Insurers set to be captured by enhanced Senior Managers and Certification regime from 2018.
In July, the PRA and FCA released their highly anticipated consultation papers (FCA CP17/26 and PRA CP14/17) setting out their proposals to extend the Senior Managers and Certification regime (“SM&CR”) to insurers from 2018. In this blog, we explore the most significant changes affecting insurers and steps that firms can take to prepare for the new regime.
Objectives of the proposals and the SM&CR
The proposals are designed to align the SM&CR individual accountability regimes for the banking and insurance sectors while continuing to respect the different business models of the two sectors and requirements of Solvency II. The proposals are also intended to support improved governance and culture across the industry and are summarised below.
Key proposed changes
The FCA has proposed the introduction of new functions: SMF 3 Executive Director, SMF 18 Other Overall Responsibility, SMF 16 Compliance Oversight and SMF 17 Money Laundering Reporting Officer. The FCA has highlighted that banks found SMF 18 one of the more difficult areas to implement and has emphasised that firms need to consider carefully their business model in order to identify all relevant functions.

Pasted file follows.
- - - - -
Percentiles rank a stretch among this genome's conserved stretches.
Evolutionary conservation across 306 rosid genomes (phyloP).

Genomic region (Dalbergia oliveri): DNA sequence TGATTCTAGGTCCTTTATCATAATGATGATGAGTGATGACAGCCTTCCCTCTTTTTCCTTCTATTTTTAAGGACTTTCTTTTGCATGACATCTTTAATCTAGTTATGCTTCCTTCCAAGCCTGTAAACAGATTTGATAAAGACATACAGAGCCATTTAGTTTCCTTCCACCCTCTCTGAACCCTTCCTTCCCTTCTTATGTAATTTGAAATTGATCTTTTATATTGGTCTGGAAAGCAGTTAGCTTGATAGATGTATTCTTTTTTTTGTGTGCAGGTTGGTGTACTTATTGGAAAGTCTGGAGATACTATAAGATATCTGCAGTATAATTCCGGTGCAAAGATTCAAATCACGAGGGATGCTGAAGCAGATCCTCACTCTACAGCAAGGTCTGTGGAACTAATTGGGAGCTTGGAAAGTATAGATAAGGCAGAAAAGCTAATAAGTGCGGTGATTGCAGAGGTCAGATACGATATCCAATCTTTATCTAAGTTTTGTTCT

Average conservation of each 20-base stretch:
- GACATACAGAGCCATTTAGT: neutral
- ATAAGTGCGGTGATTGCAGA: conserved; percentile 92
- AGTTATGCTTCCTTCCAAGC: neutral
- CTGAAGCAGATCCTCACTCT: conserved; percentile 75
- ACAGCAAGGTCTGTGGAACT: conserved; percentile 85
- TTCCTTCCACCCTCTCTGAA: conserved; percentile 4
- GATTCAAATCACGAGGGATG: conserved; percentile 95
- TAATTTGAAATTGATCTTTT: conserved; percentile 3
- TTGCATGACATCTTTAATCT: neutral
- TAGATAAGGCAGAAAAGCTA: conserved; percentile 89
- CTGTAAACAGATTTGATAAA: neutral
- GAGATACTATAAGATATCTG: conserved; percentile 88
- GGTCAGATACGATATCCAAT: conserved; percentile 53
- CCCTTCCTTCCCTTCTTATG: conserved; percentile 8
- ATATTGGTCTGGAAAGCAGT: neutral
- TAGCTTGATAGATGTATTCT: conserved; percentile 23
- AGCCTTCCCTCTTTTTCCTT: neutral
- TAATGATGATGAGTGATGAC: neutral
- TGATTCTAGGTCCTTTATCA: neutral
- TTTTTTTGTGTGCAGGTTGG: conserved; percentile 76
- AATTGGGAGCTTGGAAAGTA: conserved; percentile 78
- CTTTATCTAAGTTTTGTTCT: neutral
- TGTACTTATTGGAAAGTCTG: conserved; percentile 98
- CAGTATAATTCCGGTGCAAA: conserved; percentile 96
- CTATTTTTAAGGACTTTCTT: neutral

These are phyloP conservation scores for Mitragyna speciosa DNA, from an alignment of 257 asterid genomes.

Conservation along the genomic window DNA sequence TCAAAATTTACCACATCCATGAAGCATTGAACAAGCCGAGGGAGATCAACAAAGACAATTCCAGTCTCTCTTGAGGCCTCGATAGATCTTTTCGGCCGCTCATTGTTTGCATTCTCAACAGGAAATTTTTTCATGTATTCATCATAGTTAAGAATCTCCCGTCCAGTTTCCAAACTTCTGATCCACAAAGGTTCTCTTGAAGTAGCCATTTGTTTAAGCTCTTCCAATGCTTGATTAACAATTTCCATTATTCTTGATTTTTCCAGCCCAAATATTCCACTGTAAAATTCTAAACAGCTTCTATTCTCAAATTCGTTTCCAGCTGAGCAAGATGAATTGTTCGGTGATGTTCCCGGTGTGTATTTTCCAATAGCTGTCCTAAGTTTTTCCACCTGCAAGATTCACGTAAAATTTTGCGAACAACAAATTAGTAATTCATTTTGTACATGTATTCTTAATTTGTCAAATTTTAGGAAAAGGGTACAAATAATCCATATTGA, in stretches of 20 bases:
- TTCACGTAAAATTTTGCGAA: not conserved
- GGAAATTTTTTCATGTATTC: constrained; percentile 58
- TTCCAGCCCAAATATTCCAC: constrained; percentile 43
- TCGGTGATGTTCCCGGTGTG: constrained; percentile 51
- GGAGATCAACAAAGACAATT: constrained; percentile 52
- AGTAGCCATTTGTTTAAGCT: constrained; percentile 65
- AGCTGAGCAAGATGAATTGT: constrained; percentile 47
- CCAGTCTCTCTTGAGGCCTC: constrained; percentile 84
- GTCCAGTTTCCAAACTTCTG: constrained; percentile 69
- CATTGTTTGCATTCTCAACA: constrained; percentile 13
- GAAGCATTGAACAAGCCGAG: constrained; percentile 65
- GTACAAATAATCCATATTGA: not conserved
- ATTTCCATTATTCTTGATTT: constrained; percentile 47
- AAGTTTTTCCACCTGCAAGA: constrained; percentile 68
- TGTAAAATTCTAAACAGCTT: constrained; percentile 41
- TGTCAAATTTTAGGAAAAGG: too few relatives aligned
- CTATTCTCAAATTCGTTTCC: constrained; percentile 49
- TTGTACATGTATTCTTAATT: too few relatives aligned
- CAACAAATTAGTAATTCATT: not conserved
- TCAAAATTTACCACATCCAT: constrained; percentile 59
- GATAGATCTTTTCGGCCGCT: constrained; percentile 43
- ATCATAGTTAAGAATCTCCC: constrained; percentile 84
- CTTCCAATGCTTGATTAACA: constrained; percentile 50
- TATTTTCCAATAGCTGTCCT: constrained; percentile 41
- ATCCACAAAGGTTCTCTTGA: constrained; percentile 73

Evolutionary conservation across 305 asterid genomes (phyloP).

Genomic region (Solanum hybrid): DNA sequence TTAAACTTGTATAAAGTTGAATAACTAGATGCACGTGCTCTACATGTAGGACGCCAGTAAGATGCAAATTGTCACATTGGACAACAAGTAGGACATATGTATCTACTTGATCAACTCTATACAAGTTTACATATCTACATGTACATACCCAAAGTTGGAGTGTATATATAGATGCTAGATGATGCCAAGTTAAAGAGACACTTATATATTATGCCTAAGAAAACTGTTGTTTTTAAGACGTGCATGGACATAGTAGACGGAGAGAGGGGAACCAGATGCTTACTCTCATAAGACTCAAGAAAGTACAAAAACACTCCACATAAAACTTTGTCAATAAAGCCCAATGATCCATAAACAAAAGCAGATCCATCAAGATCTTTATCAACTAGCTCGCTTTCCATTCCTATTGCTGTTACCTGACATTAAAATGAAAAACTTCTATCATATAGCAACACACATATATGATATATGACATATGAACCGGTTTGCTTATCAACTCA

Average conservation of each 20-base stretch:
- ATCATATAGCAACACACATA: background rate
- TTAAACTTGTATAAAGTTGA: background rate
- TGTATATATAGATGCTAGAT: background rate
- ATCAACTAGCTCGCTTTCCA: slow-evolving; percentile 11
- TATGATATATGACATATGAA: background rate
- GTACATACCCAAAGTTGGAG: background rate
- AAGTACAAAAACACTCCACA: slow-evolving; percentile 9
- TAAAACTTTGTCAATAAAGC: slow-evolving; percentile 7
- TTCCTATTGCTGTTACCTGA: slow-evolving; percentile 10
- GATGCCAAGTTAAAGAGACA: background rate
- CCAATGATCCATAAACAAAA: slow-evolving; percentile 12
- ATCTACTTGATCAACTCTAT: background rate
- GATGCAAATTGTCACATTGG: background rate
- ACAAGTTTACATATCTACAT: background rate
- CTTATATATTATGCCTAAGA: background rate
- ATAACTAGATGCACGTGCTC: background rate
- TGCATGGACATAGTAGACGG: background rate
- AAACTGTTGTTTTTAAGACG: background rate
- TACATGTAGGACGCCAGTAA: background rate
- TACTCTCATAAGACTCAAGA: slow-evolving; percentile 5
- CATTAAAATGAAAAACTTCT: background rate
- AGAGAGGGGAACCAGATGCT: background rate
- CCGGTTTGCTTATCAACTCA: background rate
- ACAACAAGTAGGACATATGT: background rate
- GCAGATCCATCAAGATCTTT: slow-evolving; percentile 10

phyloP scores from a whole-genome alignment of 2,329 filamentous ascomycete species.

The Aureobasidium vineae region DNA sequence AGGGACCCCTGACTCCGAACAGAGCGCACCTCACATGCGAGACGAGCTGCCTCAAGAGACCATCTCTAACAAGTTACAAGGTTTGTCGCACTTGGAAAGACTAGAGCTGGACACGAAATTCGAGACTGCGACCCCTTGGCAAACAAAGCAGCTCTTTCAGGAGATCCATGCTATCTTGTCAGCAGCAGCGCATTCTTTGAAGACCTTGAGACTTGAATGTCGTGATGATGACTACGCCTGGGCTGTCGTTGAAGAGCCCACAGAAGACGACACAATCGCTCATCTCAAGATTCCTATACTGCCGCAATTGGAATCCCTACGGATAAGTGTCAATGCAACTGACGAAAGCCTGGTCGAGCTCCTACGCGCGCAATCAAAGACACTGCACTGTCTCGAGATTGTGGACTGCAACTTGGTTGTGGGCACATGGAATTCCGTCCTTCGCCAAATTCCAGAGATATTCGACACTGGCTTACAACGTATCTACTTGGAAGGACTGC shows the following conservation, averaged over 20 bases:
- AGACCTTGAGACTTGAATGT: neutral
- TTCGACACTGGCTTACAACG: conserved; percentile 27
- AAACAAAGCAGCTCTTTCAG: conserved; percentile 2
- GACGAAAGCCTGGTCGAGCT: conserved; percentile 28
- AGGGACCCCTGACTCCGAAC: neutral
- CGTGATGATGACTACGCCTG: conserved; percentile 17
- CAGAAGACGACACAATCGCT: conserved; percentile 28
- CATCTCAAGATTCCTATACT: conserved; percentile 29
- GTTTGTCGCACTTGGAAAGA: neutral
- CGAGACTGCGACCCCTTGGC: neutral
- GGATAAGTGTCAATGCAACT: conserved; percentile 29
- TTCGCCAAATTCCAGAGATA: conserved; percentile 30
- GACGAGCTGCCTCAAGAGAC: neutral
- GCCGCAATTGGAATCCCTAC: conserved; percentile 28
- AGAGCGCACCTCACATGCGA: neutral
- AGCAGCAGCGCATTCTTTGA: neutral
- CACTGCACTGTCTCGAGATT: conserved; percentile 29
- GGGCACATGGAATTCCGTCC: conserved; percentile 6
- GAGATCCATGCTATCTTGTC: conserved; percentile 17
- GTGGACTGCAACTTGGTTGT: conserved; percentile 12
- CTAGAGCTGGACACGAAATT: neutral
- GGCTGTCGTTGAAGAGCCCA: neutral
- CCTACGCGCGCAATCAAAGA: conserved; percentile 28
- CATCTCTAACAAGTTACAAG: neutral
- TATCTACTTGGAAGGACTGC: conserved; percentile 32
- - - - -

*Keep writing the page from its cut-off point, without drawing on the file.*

The PRA consultation paper CP8/17 (now closed) also included proposals for a new Chief Operations SMF (SMF 24) and a new Head of Key Business area SMF (SMF 6) for individuals who are responsible for large business areas or divisions.
One of the most significant changes for insurers is likely to be the introduction of the certification regime. This requires firms to identify staff captured by the regime and establish a new process to certify them as “fit and proper” on an annual basis (replacing regulatory pre-approval under the previous Approved Persons Regime).
A firm’s certification population is proposed to include Material Risk Takers (“MRTs”), Key Function Holders (“KFHs”) and employees who are not Senior Managers but whose role means it is possible for them to cause significant harm to the firm or its customers. Identifying those employees that are MRTs or who could cause “significant harm”i requires judgement, although helpfully an insurer’s MRT population will already be defined under Solvency II requirements.
Complying with the proposed certification requirements will require firms to establish new processes and implement changes throughout the employee lifecycle (including interviewing employees, on-boarding new joiners, tracking training compliance and conduct breaches, performing annual appraisals, issuing certificates and issuing references). Those banks which implemented the certification regime most effectively had active engagement throughout from both HR and compliance functions.
Application of Conduct Rules
The PRA and FCA propose to extend the application of the Conduct Rules to all employees except those in ancillary roles and to introduce notification requirements for breaches of the Conduct Rules.
To comply with the proposals, firms will need to determine what constitutes a Conduct Rule breach (which may differ from a breach of internal standards and policies) and embed systems and processes for monitoring and reporting Conduct Rule breaches. The desire for a transparent and well-governed process led a number of banks to set up a Conduct Committee to allow management to review and consider potential conduct breaches.